This helps explain why, as your article states, materials sold by Applied Scholastics are used in “literacy programs,” and why “The Rev. Alfreddie Johnson … runs the World Literacy Crusade, with a reported 35 chapters around the world using [Applied Scholastics] books to help children learn to read.” This Rev. Johnson and his so-called crusade are creatures of Applied Scholastics, so it is not surprising that the crusade uses and promotes Applied Scholastics books.
You report cogent remarks by Professor MaryEllen Vogt, who “becomes wary” when instructional materials are promoted by the use of testimonials. In plugging Applied Scholastics materials and “L. Ron Hubbard Study Technology,” the Church of Scientology and its affiliates rely heavily on testimonials–almost all of which are anonymous and cannot be checked. (In a recent promotional piece issued by the L. Ron Hubbard Library, typical testimonials are ascribed to “L.M., First Year Education Student, South Africa,” “J.K., California Institute of Technology,” “D.S., High School Sophomore,” and “L.K., Teacher, New York.”)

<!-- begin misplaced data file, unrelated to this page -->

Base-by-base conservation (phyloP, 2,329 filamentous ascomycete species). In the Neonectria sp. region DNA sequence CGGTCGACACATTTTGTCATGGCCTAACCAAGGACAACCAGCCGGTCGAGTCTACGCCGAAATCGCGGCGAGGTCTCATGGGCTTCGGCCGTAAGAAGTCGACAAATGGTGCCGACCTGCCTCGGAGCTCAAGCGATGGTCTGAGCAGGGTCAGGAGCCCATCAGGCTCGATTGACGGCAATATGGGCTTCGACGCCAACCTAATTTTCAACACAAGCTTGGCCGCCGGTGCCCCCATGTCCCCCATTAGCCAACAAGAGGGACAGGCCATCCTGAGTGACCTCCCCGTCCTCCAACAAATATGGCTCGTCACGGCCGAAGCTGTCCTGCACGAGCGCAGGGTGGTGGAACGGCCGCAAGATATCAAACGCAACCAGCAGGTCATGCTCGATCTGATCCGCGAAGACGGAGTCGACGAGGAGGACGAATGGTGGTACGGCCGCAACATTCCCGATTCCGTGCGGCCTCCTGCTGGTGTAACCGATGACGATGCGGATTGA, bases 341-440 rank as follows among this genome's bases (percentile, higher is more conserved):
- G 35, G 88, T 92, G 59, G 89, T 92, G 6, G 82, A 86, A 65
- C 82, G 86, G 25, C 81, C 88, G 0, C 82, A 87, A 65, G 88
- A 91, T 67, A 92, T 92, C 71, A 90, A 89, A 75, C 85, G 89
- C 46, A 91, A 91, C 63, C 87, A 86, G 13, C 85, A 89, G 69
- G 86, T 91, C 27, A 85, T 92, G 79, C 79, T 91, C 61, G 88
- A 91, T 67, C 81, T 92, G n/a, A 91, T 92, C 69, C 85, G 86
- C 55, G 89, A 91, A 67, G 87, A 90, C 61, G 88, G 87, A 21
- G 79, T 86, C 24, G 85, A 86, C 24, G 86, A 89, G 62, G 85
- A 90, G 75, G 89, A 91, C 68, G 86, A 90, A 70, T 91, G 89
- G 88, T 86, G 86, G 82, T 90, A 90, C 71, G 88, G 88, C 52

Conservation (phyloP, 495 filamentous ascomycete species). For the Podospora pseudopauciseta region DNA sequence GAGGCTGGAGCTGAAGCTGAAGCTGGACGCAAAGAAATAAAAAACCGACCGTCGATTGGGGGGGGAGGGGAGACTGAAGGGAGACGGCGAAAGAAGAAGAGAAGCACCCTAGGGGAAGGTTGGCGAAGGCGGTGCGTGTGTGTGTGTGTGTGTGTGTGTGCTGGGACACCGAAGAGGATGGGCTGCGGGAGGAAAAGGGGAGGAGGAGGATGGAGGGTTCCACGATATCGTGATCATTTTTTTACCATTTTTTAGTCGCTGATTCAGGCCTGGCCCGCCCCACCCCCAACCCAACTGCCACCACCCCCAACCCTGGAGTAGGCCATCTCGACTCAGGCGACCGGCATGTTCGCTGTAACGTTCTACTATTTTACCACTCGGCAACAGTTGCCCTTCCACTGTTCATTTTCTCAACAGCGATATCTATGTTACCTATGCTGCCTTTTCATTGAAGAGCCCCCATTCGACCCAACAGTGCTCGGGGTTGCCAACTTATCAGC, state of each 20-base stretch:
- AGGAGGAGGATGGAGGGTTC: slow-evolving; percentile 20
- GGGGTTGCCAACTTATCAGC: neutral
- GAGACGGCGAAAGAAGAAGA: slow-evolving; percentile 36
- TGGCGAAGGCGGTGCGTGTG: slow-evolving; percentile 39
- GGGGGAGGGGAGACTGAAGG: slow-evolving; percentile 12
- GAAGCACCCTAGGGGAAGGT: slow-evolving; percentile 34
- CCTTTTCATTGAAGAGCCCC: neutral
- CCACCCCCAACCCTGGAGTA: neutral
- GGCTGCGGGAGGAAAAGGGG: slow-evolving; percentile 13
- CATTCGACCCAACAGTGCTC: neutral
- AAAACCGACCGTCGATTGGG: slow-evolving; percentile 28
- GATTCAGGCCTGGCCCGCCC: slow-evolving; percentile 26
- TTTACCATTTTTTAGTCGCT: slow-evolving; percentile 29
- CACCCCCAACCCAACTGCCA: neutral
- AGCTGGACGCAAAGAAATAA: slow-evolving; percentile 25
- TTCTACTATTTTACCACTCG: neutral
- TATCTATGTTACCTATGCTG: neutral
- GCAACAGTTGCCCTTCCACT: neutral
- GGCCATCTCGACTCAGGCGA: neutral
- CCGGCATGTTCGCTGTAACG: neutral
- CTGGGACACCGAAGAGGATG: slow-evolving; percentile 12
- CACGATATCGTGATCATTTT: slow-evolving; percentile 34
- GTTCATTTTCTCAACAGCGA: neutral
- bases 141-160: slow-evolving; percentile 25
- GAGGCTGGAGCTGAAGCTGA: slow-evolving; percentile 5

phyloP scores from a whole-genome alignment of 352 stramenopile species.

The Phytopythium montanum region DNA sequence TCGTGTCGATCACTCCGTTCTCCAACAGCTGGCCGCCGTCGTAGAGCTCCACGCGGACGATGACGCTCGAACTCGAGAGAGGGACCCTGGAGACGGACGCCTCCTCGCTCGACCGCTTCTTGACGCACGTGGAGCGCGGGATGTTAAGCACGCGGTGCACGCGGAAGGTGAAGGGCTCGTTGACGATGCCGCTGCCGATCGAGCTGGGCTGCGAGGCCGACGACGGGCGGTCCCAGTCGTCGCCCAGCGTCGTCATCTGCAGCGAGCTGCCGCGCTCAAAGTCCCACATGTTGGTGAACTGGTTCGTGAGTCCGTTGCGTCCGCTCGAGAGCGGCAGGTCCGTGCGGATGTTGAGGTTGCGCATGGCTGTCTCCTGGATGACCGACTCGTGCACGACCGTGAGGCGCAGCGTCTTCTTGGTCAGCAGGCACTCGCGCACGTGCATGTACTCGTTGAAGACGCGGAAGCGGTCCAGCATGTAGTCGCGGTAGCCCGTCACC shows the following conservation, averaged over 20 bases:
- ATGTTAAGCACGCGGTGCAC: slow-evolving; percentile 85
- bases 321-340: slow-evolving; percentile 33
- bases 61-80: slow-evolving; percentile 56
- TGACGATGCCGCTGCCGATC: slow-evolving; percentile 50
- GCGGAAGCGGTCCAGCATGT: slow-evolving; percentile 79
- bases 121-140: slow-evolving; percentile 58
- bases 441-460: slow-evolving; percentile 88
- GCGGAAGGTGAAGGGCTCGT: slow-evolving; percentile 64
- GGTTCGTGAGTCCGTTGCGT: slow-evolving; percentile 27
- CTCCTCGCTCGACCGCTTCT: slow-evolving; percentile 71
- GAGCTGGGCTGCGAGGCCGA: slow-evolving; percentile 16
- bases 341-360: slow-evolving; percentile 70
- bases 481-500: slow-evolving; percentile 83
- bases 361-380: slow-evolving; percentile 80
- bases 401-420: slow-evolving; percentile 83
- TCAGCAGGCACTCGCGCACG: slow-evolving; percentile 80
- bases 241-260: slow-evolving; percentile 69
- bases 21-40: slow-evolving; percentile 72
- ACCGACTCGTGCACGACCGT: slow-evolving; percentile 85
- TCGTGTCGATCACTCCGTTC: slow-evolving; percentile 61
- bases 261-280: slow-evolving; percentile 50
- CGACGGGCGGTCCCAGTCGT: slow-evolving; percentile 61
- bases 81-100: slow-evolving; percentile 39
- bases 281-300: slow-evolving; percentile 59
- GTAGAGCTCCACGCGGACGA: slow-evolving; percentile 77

Reliance upon testimonials is a classic technique of quacks and con artists, of course. Such persons use testimonials and endorsements because they cannot support their claims with evidence–and this seems to be true in the case at hand. As far as I have been able to learn, there is no evidence to suggest that “L. Ron Hubbard Study Technology” or the Applied Scholastics books have any particular pedagogic merit.
I suggest that anyone who wants to know more about L. Ron Hubbard should read the obituary that ran in The New York Times on Jan. 29, 1986. For a much more extensive account, see Jon Atack’s A Piece of Blue Sky (Carol Publishing Group, 1990).
William J. Bennetta
The Textbook League
Hubbard Teaching Aids Offer Viable Solutions
To the Editor:
I am writing in response to your articles “Hubbard’s Education Theories Focus on Barriers to Learning” and “Texts Highlight Scientology’s Role in Education” (Sept. 17, 1997).